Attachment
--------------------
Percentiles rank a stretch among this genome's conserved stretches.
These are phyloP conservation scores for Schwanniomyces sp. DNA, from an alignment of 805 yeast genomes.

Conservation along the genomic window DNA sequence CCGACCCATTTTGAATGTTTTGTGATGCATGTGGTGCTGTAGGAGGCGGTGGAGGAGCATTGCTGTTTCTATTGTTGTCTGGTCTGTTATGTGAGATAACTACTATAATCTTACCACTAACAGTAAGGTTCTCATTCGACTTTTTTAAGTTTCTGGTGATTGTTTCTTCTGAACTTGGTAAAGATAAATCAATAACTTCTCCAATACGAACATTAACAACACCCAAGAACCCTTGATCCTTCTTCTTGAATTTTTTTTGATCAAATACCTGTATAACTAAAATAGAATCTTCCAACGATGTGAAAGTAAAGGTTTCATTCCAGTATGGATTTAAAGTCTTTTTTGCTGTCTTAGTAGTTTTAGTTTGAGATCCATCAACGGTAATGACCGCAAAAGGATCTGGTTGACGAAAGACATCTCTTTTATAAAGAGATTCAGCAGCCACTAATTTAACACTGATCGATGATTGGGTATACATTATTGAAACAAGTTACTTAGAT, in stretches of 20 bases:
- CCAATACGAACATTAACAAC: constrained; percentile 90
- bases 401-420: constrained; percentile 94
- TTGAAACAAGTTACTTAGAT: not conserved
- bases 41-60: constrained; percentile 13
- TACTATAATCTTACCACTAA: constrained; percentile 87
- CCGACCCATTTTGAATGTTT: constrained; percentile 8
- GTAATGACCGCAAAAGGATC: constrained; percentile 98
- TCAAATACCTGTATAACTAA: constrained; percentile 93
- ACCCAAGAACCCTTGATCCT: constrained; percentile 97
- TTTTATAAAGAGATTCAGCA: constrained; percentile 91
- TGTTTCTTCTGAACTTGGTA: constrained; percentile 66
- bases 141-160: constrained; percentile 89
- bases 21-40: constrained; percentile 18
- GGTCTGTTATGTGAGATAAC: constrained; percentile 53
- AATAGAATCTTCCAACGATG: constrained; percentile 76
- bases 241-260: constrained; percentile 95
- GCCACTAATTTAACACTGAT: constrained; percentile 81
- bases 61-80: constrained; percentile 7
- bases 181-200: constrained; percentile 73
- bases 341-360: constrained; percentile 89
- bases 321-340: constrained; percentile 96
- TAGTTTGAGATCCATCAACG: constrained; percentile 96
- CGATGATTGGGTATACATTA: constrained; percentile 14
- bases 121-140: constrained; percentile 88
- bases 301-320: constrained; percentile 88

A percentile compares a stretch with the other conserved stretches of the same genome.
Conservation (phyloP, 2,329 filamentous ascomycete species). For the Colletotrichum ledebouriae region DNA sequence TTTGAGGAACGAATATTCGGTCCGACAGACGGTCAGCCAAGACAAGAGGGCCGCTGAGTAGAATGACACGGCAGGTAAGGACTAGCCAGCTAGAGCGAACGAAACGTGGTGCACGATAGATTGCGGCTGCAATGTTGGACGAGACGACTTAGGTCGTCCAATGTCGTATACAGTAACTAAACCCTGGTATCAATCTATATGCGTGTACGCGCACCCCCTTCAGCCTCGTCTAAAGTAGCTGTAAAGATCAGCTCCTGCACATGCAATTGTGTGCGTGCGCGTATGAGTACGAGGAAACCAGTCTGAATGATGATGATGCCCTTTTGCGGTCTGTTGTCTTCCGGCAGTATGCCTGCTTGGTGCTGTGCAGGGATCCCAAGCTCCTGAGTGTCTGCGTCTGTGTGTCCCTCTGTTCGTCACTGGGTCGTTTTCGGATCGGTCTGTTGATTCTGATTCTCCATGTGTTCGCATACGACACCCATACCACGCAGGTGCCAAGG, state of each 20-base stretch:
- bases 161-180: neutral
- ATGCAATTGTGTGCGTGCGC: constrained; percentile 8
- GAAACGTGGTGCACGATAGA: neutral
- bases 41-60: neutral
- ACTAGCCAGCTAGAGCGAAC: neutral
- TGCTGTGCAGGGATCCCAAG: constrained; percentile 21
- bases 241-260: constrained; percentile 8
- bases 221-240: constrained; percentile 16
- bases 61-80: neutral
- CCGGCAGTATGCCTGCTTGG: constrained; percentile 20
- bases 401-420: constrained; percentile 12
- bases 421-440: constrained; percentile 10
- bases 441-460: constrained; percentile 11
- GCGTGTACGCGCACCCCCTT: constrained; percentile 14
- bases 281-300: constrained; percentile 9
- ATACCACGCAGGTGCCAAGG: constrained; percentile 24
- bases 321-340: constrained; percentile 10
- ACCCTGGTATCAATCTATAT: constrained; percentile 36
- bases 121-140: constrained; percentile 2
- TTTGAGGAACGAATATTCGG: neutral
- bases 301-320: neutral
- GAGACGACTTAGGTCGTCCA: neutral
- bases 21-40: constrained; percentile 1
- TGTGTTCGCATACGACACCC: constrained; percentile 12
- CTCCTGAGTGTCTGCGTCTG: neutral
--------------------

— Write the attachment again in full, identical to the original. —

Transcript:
Percentiles rank a stretch among this genome's conserved stretches.
These are phyloP conservation scores for Schwanniomyces sp. DNA, from an alignment of 805 yeast genomes.

Conservation along the genomic window DNA sequence CCGACCCATTTTGAATGTTTTGTGATGCATGTGGTGCTGTAGGAGGCGGTGGAGGAGCATTGCTGTTTCTATTGTTGTCTGGTCTGTTATGTGAGATAACTACTATAATCTTACCACTAACAGTAAGGTTCTCATTCGACTTTTTTAAGTTTCTGGTGATTGTTTCTTCTGAACTTGGTAAAGATAAATCAATAACTTCTCCAATACGAACATTAACAACACCCAAGAACCCTTGATCCTTCTTCTTGAATTTTTTTTGATCAAATACCTGTATAACTAAAATAGAATCTTCCAACGATGTGAAAGTAAAGGTTTCATTCCAGTATGGATTTAAAGTCTTTTTTGCTGTCTTAGTAGTTTTAGTTTGAGATCCATCAACGGTAATGACCGCAAAAGGATCTGGTTGACGAAAGACATCTCTTTTATAAAGAGATTCAGCAGCCACTAATTTAACACTGATCGATGATTGGGTATACATTATTGAAACAAGTTACTTAGAT, in stretches of 20 bases:
- CCAATACGAACATTAACAAC: constrained; percentile 90
- bases 401-420: constrained; percentile 94
- TTGAAACAAGTTACTTAGAT: not conserved
- bases 41-60: constrained; percentile 13
- TACTATAATCTTACCACTAA: constrained; percentile 87
- CCGACCCATTTTGAATGTTT: constrained; percentile 8
- GTAATGACCGCAAAAGGATC: constrained; percentile 98
- TCAAATACCTGTATAACTAA: constrained; percentile 93
- ACCCAAGAACCCTTGATCCT: constrained; percentile 97
- TTTTATAAAGAGATTCAGCA: constrained; percentile 91
- TGTTTCTTCTGAACTTGGTA: constrained; percentile 66
- bases 141-160: constrained; percentile 89
- bases 21-40: constrained; percentile 18
- GGTCTGTTATGTGAGATAAC: constrained; percentile 53
- AATAGAATCTTCCAACGATG: constrained; percentile 76
- bases 241-260: constrained; percentile 95
- GCCACTAATTTAACACTGAT: constrained; percentile 81
- bases 61-80: constrained; percentile 7
- bases 181-200: constrained; percentile 73
- bases 341-360: constrained; percentile 89
- bases 321-340: constrained; percentile 96
- TAGTTTGAGATCCATCAACG: constrained; percentile 96
- CGATGATTGGGTATACATTA: constrained; percentile 14
- bases 121-140: constrained; percentile 88
- bases 301-320: constrained; percentile 88

A percentile compares a stretch with the other conserved stretches of the same genome.
Conservation (phyloP, 2,329 filamentous ascomycete species). For the Colletotrichum ledebouriae region DNA sequence TTTGAGGAACGAATATTCGGTCCGACAGACGGTCAGCCAAGACAAGAGGGCCGCTGAGTAGAATGACACGGCAGGTAAGGACTAGCCAGCTAGAGCGAACGAAACGTGGTGCACGATAGATTGCGGCTGCAATGTTGGACGAGACGACTTAGGTCGTCCAATGTCGTATACAGTAACTAAACCCTGGTATCAATCTATATGCGTGTACGCGCACCCCCTTCAGCCTCGTCTAAAGTAGCTGTAAAGATCAGCTCCTGCACATGCAATTGTGTGCGTGCGCGTATGAGTACGAGGAAACCAGTCTGAATGATGATGATGCCCTTTTGCGGTCTGTTGTCTTCCGGCAGTATGCCTGCTTGGTGCTGTGCAGGGATCCCAAGCTCCTGAGTGTCTGCGTCTGTGTGTCCCTCTGTTCGTCACTGGGTCGTTTTCGGATCGGTCTGTTGATTCTGATTCTCCATGTGTTCGCATACGACACCCATACCACGCAGGTGCCAAGG, state of each 20-base stretch:
- bases 161-180: neutral
- ATGCAATTGTGTGCGTGCGC: constrained; percentile 8
- GAAACGTGGTGCACGATAGA: neutral
- bases 41-60: neutral
- ACTAGCCAGCTAGAGCGAAC: neutral
- TGCTGTGCAGGGATCCCAAG: constrained; percentile 21
- bases 241-260: constrained; percentile 8
- bases 221-240: constrained; percentile 16
- bases 61-80: neutral
- CCGGCAGTATGCCTGCTTGG: constrained; percentile 20
- bases 401-420: constrained; percentile 12
- bases 421-440: constrained; percentile 10
- bases 441-460: constrained; percentile 11
- GCGTGTACGCGCACCCCCTT: constrained; percentile 14
- bases 281-300: constrained; percentile 9
- ATACCACGCAGGTGCCAAGG: constrained; percentile 24
- bases 321-340: constrained; percentile 10
- ACCCTGGTATCAATCTATAT: constrained; percentile 36
- bases 121-140: constrained; percentile 2
- TTTGAGGAACGAATATTCGG: neutral
- bases 301-320: neutral
- GAGACGACTTAGGTCGTCCA: neutral
- bases 21-40: constrained; percentile 1
- TGTGTTCGCATACGACACCC: constrained; percentile 12
- CTCCTGAGTGTCTGCGTCTG: neutral